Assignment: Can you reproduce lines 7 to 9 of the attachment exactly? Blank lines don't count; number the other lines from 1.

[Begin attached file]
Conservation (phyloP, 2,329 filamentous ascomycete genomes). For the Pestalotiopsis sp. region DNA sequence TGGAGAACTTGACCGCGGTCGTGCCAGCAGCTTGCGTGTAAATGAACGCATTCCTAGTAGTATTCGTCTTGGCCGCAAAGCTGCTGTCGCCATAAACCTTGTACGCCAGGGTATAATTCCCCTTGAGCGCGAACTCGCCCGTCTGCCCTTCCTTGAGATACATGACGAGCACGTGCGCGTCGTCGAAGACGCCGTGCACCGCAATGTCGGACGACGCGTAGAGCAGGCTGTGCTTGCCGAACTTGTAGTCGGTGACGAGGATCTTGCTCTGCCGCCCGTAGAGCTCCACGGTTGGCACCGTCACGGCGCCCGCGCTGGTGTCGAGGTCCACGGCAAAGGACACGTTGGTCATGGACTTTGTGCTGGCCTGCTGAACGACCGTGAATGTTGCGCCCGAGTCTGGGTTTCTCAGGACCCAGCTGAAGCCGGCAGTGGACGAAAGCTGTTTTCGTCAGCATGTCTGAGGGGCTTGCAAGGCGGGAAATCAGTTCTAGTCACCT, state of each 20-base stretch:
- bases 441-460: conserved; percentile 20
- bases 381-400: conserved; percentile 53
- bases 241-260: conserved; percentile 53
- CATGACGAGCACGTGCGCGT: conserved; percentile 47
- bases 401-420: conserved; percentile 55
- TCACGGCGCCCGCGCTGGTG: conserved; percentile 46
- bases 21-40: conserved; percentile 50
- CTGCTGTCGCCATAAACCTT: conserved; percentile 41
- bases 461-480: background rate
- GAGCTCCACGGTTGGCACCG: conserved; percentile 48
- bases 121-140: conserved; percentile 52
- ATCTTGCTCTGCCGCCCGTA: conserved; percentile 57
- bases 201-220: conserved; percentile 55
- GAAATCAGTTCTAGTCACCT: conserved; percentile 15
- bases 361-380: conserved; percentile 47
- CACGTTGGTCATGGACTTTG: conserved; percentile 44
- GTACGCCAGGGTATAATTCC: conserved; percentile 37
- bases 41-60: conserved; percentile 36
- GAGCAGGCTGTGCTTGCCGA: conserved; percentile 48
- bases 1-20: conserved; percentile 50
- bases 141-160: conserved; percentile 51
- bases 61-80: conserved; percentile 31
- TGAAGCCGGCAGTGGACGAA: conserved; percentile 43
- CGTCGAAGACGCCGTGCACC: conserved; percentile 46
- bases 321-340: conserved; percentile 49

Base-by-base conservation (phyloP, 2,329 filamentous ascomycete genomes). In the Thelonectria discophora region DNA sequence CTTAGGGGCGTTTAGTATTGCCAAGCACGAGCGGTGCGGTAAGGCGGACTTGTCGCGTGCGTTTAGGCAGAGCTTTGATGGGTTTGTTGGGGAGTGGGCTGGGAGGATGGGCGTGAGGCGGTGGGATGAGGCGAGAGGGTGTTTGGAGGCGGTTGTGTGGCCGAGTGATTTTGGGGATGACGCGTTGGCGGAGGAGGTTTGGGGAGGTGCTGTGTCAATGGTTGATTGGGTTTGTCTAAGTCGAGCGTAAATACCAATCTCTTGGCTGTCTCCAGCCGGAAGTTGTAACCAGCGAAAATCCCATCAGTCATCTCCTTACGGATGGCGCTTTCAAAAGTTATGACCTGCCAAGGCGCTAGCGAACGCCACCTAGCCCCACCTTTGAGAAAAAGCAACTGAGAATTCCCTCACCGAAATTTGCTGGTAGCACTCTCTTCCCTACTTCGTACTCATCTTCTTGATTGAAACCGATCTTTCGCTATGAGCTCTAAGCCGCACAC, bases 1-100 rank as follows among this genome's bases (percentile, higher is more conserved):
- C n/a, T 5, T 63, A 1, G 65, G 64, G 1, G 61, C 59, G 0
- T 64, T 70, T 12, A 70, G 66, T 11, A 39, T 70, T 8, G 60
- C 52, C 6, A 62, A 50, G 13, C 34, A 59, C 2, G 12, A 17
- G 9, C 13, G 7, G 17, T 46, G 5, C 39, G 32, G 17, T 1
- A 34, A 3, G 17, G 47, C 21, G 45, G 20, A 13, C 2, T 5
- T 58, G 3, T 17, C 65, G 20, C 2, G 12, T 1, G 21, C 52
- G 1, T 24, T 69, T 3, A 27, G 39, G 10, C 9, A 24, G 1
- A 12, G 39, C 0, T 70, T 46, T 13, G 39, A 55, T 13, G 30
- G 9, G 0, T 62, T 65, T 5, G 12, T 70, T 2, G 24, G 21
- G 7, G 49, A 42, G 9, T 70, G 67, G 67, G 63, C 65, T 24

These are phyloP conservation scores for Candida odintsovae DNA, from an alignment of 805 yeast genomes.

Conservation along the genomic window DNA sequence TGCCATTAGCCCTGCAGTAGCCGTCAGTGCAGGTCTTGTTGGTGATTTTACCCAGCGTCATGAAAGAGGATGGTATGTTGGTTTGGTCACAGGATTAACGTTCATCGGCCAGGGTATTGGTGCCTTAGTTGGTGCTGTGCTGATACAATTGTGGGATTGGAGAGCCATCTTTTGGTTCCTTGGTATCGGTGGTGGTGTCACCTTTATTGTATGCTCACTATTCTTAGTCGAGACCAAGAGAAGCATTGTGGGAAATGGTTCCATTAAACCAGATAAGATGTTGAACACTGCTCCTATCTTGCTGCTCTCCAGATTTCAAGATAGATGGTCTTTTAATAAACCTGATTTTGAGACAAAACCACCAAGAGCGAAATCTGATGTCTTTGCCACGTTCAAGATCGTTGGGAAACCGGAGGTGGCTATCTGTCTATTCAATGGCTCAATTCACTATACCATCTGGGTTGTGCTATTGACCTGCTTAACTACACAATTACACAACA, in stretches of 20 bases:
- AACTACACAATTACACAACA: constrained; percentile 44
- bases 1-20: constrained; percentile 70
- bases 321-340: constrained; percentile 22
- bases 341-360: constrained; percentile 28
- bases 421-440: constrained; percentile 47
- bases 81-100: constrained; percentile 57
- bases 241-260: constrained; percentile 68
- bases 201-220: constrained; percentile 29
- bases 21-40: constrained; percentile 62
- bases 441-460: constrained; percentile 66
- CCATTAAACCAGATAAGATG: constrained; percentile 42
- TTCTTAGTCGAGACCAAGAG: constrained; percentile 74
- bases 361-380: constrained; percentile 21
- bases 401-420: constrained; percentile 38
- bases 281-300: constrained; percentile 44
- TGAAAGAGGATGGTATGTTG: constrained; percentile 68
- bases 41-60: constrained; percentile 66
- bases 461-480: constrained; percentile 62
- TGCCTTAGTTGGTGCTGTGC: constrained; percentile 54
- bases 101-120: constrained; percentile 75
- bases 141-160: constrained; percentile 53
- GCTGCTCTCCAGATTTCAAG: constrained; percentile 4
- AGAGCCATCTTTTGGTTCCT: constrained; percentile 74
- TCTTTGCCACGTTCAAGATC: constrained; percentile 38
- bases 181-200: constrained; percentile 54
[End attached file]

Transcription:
- TCACGGCGCCCGCGCTGGTG: conserved; percentile 46
- bases 21-40: conserved; percentile 50
- CTGCTGTCGCCATAAACCTT: conserved; percentile 41